Pertussis. The mode of transmission of the disease is airborne. It is spread when people infected with pertussis cough or sneeze in the immediate vicinity to other people. Signs and symptoms appear within 5-11 days after the pathogen enters in organism. They include running nose, a high temperature, cough, red eyes, vomiting, blue face and extreme fatigue (CDC, 2014). Complications may vary from adults to infants. Thus, an adult may have bruised ribs, abdominal hernias and internal bleeding. Infants suffer from pneumonia, respiratory insufficiency, dehydration, encephalitis and meningitis (Harding, 2014).

Tuberculosis

Tuberculosis is caused by Mycobacterium tuberculosis (Schiffman, 2014). In most cases, this disease strikes lungs, but it can also affect different organs. Thus, there are two types of tuberculosis: latent and active. During latent form mycobacterium is inactive (Centers for Disease Control and Prevention, 2014). Thus, it causes no symptoms. Nevertheless, it can become active later. When a person has active form of tuberculosis, he or she complains of having pain. People who have active form are infectious. The mode of transmission is airborne. When a person has a talk with an ill man or woman, he or she is likely to get the illness, too. If a person with active form of tuberculosis has a proper treatment, he or she is not infectious for at least two weeks (Mayo Clinic Staff, 2014a).

When it comes to signs and symptoms, one should notice that latent form is not clinically manifested. Therefore, the following symptoms are present in active form. Thus, people may suffer from cough (as a rule, it is with blood), a high temperature, loss of weight (people lose weight without any reason), loss of appetite (people refuse to eat anything even if they do not have food for a long time), and sweating at night (Carey, n.d.). As a rule, tuberculosis affects lungs. However, if one does not treat the illness, it can spread to other parts of the body through blood vessels. When tuberculosis affects other organs, its signs and symptoms will be different. If the infection is localized in bones, a person will suffer from pain in the spine and joint destruction. When it is localized in the brain, it will cause the inflammation of the meninges – meningitis. By affecting kidneys, tuberculosis breaks filtration processes. The clinical manifestation of the disease is the presence of blood in urine. When the infection strikes the heart, it causes pumping dysfunction of the heart.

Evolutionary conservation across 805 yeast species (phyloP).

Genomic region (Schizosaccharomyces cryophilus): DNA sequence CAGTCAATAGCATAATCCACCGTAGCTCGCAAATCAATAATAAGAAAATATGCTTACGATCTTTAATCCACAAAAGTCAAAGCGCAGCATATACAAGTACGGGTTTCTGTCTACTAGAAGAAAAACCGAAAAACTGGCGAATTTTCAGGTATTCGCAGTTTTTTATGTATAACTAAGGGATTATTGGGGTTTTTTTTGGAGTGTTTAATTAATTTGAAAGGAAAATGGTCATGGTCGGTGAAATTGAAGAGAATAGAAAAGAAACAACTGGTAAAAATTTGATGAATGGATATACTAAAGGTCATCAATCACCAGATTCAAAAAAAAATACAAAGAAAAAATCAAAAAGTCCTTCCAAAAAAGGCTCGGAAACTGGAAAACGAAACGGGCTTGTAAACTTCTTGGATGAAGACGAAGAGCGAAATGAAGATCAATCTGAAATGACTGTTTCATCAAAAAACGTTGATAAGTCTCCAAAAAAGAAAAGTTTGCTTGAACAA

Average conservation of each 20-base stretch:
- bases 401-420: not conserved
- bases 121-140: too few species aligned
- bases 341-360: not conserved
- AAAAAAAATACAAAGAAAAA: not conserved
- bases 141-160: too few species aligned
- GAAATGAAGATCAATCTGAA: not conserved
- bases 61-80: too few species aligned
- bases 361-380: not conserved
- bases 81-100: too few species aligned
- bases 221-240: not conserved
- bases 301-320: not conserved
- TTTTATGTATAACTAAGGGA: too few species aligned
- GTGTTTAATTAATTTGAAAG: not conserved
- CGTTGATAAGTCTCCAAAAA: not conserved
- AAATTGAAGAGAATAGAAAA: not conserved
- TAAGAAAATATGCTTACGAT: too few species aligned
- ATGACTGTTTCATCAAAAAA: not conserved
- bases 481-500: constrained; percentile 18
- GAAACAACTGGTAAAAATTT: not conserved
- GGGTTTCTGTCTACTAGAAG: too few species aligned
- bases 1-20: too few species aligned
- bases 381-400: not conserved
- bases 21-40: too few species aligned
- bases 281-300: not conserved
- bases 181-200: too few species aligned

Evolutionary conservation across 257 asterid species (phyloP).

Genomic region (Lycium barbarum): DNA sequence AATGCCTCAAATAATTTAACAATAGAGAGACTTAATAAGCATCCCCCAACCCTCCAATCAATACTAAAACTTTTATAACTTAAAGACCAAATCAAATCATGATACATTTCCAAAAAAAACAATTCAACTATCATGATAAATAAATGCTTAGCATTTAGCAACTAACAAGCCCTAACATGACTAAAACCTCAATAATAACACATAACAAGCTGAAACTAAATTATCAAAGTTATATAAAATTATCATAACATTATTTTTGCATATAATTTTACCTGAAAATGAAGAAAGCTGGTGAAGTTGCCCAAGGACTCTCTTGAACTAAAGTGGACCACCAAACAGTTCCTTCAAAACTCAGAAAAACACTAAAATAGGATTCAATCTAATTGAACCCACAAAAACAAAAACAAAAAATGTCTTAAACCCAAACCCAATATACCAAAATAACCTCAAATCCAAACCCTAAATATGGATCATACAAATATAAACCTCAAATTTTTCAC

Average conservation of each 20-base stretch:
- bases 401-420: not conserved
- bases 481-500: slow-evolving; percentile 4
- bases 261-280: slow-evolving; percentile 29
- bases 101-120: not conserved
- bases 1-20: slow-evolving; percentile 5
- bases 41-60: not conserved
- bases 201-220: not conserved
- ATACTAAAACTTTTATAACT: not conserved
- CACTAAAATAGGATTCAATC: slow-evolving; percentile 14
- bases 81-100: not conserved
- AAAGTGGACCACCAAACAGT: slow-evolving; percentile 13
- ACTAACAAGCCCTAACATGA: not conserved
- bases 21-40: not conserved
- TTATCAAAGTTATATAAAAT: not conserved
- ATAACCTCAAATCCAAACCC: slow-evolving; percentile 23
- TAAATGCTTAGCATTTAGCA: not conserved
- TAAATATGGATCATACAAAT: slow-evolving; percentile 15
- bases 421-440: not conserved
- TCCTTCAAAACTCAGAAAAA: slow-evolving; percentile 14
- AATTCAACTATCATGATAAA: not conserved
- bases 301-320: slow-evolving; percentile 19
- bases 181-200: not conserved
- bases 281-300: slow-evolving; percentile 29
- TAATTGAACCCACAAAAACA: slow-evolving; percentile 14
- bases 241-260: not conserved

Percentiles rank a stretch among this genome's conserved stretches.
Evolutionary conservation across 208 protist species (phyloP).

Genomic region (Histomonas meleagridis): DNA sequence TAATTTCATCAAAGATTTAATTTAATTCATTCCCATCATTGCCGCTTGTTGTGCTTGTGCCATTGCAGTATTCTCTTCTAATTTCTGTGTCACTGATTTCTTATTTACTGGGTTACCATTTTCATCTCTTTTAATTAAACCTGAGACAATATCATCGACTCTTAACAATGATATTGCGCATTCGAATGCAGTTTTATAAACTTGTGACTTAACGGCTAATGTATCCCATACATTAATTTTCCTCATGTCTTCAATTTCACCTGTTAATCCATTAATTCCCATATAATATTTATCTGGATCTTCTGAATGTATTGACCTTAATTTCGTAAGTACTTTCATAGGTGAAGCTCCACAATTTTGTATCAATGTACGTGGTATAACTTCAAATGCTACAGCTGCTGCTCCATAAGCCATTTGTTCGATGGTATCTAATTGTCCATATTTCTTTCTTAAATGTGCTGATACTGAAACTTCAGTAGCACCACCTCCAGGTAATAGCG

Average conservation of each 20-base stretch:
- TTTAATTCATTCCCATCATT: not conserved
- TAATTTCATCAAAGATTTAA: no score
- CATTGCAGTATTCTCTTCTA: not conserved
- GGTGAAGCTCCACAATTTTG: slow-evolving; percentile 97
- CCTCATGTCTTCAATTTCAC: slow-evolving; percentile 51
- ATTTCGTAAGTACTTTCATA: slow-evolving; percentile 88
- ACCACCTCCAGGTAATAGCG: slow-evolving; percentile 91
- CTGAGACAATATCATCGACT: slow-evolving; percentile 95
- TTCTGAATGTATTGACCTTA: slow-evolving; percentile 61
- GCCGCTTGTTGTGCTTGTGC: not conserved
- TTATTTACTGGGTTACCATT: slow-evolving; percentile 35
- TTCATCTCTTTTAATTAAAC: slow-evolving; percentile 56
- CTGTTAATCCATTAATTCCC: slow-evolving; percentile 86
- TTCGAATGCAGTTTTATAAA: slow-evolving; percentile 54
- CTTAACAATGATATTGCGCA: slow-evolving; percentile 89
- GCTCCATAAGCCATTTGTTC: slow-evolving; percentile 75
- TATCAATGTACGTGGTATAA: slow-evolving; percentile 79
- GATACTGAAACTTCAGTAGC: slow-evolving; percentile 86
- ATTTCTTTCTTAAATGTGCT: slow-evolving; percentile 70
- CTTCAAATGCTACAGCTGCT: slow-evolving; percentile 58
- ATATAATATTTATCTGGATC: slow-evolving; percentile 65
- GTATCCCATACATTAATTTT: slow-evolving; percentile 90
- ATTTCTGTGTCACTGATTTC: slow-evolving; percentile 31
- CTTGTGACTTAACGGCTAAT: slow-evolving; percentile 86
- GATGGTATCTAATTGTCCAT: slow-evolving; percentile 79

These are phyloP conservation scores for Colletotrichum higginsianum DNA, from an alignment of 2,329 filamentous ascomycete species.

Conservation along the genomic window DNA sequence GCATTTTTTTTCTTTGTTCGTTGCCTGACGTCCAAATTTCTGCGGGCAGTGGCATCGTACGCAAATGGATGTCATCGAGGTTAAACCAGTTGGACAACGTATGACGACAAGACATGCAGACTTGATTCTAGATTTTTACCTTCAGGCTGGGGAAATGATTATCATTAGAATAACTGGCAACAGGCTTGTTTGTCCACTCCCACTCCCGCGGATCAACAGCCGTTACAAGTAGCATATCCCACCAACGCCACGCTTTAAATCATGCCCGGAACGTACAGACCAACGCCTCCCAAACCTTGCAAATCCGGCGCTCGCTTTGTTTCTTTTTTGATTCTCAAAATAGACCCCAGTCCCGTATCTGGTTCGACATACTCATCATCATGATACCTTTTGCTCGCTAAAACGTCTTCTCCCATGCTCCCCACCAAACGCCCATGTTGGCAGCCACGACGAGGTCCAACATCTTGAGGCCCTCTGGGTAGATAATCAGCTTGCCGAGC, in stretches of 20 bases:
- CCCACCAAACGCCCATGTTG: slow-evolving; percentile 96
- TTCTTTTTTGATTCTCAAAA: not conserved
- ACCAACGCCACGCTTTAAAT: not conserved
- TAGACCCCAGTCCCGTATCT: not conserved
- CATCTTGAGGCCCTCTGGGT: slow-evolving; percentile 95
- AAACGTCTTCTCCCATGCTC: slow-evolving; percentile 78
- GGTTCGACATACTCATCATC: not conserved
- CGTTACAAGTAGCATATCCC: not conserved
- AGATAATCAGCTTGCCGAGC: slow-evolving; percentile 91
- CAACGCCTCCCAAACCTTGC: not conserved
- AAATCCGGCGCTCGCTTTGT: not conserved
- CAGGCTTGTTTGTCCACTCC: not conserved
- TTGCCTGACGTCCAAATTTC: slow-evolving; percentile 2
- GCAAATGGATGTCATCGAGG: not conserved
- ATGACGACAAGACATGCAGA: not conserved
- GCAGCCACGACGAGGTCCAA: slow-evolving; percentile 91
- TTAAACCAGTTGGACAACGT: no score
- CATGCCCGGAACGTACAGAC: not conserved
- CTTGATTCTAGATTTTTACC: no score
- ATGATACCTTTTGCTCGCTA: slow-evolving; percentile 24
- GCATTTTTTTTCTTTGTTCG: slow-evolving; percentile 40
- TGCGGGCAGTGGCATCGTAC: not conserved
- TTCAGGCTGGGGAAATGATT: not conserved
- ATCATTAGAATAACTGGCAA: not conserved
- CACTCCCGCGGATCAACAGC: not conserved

Tuberculosis has significantly spread in Australia. The major factor is that many people constantly migrate. In these conditions, the probability of getting tuberculosis increases. Risk groups include people who may become ill upon the first contact and people with comorbidities. People who have the greatest risk of infection are travellers from counties with a high rate of tuberculosis, workers in the field of medicine, and those in close contact with people who might be ill. Tuberculosis may also develop on the basis of concomitant diseases that, as a rule, suppress the immune system (Mayo Clinic Staff, 2014c). They include HIV infection, diabetes, chronic renal failure, gastrectomy, cancer, immunosuppressive treatment (it unites the therapy of medicaments that suppress the immune system, for instance, corticosteroids), poor nutrition, and old age (Schiffman, 2014).

Doctors use antibiotics in the treatment of tuberculosis. However, this infection demands a long period of their use. It can take almost nine months. Researchers have found out that combined therapy of antibiotics for five month is effective towards remaining tuberculosis in latent form. The major advantage of this method is the decrease of side effects that can occur after a long-term treatment. When one has latent form, on needs only one type of antibiotics. Active form demands using different medicaments. One can explain it with resistance to certain drugs. Doctors use isoniazid, rifampin, ethambutol, and pyrazinamide (Mayo Clinic Staff, 2014b). When resistant bacteria are present, it is important to undergo combined therapy, including the use fluoroquinolones, amikacin or kanamycin.

In conclusion, it is obvious that timely treatment gives more chances to recovery. Early visit to a doctor may help to prevent side effects.